There is something I don't quite undestand about the role the centrifugal term plays when describing motion in a non-inertial reference frame. In most Classical Mechanics books, you can find similar discussions on non-inertial reference frames. The "effective acceleration" felt by a body in one of those reference frames would be:

$$\vec{a}_{ef} = \vec{a}_{real} - \ddot{\vec{R}} - \dot{\vec\omega}\times\vec{a}-\vec\omega \times (\vec\omega \times \vec r) - 2\vec\omega\times v_{r}$$

Where $\vec{a}_{real}$ are the real forces acting upon the body, like grativational forces, and the rest of the terms correspond to fictitious forces. My doubt is the following:

For a mass moving in circles, like a child in a merry-go-round, there has to be a centripetal force that we have to account for. It is a real force, after all; making it move in circles. But, in that case, wouldn't the centripetal term and the centrifugal term cancel each other out every time we have a situation like this?

I think I am confused about something and would be thankful if someone could clarify this for me.


3 Answers 3


For a mass moving in circles, like a child in a merry-go-round, there has to be a centripetal force that we (I suppose) have to write. It is a real force, after all, making it move in circles. But, in that case, wouldn't the centripetal term and the centrifugal term cancel each other out every time we have a situation like this?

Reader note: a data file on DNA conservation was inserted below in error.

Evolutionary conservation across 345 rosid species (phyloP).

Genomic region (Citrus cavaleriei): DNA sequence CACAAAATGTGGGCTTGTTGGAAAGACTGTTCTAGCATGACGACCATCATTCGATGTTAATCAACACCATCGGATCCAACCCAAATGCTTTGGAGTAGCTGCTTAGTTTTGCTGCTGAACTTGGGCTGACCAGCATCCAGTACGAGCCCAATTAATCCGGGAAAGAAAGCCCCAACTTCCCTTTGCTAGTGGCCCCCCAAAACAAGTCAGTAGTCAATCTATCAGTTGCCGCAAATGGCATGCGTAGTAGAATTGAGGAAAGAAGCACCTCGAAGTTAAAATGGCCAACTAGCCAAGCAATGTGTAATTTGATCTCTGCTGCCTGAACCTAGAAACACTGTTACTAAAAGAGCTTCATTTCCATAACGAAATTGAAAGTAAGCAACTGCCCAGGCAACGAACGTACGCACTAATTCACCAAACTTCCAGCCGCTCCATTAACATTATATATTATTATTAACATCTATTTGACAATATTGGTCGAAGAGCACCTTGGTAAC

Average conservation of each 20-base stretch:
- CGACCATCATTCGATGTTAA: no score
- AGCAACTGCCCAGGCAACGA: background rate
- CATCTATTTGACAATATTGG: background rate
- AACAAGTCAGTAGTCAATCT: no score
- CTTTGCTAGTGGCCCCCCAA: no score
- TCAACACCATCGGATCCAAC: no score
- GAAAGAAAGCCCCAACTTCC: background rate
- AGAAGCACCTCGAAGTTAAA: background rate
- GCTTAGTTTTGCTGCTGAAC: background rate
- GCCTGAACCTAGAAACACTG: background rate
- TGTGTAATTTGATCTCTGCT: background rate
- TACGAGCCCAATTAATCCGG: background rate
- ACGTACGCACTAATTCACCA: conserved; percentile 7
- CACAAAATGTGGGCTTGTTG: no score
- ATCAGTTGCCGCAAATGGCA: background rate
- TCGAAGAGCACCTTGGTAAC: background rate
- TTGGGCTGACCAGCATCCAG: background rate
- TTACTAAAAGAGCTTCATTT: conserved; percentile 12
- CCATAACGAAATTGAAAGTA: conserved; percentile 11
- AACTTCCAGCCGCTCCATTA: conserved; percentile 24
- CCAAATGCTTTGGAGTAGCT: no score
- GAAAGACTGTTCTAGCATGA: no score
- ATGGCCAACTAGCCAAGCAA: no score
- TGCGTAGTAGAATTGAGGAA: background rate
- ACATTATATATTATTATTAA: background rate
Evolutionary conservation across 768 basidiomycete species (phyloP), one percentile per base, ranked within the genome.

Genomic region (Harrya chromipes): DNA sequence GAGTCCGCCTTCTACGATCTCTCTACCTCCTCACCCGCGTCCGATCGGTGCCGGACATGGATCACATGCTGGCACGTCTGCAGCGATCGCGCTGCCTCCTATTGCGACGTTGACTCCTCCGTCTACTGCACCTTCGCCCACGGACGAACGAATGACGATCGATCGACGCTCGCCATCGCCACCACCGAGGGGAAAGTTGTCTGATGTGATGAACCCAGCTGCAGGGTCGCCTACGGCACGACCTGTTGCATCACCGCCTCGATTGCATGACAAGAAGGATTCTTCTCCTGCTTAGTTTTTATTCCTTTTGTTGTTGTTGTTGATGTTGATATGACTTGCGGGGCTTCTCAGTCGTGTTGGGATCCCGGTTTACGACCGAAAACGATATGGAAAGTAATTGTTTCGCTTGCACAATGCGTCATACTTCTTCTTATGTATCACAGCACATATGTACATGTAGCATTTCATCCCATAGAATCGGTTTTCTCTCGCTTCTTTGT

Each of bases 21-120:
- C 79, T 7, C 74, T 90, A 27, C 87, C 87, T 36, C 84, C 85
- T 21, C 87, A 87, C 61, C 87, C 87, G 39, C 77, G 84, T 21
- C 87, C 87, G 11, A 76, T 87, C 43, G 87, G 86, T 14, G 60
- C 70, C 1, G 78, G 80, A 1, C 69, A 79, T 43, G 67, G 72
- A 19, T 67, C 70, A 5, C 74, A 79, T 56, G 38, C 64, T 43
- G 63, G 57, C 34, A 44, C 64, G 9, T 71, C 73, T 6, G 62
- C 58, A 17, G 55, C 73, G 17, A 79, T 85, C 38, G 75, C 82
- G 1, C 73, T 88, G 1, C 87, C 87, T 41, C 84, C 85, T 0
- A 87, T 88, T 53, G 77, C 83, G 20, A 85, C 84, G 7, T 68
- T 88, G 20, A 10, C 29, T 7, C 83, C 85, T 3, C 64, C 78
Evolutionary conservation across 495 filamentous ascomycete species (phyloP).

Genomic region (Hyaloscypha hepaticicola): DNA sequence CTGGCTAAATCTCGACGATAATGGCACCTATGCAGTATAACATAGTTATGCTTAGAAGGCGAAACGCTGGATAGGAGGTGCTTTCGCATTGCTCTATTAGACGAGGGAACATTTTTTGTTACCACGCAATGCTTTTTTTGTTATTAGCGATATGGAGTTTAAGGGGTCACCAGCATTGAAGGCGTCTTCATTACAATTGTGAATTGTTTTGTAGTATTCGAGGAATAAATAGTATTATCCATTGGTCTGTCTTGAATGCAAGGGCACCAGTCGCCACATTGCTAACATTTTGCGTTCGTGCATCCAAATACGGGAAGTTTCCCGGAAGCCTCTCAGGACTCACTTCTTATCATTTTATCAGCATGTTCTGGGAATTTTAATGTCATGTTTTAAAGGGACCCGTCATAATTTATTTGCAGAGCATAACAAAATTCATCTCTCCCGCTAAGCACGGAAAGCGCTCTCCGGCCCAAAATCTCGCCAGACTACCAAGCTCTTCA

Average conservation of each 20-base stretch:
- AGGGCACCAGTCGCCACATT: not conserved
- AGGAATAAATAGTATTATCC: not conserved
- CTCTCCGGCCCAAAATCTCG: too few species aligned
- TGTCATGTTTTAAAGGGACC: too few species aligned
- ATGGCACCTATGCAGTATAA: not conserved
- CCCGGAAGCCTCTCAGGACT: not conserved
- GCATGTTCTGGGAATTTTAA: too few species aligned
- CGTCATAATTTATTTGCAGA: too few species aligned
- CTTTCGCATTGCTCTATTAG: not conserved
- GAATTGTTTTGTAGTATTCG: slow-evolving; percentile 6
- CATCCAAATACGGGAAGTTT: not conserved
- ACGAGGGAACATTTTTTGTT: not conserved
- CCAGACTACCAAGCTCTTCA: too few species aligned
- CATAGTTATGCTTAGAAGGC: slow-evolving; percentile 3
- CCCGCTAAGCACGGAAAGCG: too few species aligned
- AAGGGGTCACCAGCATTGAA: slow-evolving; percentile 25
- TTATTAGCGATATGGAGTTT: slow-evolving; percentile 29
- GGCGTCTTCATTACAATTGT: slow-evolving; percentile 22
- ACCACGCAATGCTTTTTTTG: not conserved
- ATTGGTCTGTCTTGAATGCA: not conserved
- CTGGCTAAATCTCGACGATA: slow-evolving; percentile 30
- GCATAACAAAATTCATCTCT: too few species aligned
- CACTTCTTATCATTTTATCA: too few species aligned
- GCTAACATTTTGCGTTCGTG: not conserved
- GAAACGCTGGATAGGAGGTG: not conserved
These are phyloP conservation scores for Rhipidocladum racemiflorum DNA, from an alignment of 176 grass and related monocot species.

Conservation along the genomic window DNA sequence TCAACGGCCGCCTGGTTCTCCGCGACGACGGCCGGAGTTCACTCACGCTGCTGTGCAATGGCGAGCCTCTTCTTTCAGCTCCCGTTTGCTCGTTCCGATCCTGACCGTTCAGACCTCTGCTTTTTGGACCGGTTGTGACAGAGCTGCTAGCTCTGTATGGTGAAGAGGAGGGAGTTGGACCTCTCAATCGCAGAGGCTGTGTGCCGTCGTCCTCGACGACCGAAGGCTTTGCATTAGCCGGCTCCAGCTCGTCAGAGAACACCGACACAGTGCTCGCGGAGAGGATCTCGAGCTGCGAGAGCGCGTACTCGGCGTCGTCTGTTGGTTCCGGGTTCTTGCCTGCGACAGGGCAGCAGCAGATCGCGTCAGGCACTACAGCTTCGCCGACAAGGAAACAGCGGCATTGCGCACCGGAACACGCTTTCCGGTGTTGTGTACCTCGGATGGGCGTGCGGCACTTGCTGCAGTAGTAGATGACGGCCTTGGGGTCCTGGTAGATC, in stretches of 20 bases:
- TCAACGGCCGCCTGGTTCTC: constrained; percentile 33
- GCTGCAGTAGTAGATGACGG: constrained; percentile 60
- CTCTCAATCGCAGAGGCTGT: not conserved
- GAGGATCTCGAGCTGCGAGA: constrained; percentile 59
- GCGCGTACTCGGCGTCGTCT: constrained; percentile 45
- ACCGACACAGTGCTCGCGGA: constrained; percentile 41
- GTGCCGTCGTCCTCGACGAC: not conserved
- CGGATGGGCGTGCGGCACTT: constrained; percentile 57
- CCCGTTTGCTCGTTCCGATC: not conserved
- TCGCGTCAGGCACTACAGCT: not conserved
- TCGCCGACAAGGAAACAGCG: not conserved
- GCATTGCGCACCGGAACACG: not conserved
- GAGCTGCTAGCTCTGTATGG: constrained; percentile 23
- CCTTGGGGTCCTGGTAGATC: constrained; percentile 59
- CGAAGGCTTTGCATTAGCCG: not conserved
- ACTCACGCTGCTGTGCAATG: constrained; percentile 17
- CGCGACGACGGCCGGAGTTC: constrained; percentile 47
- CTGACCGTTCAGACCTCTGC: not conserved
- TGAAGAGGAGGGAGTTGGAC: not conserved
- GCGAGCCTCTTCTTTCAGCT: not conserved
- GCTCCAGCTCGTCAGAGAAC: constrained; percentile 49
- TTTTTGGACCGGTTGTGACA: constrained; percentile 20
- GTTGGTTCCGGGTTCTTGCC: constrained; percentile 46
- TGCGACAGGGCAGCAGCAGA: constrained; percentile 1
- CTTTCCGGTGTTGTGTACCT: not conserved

If you are in a frame rotating with the child, then yes, you would want the centripetal force to cancel out the centrifugal force. In your rotating frame you see a child at rest, and this child has a net force of $0$ acting on them. Therefore, you have $F=ma\to0=0$, and everything is consistent.

  • $\begingroup$ No! Newton's first law only says there is no net force on the child at rest in an inertial frame. The child feels a real force acting on him/her while moving in a circle, and it is the same real force whatever reference system you choose to analyse the problem. Physics doesn't know or care about what coordinate systems you use. $\endgroup$
    – alephzero
    Jan 9, 2020 at 19:48
  • $\begingroup$ @alephzero Fictitious forces allow Newton's second law to be valid in non-inertial frames (while then the 3rd law becomes invalid). In the rotating frame if you choose to include your centrifugal force then you correctly observe no acceleration. $\endgroup$ Jan 9, 2020 at 20:53
  • $\begingroup$ @AaronStevens correct me if I'm wrong: The 3rd law doesn't become invalid, but it is actively used in a non legitimate context, in order to get to correct answers in what then looks like an inertial frame. So there is no wonder it does not hold there anymore. ? $\endgroup$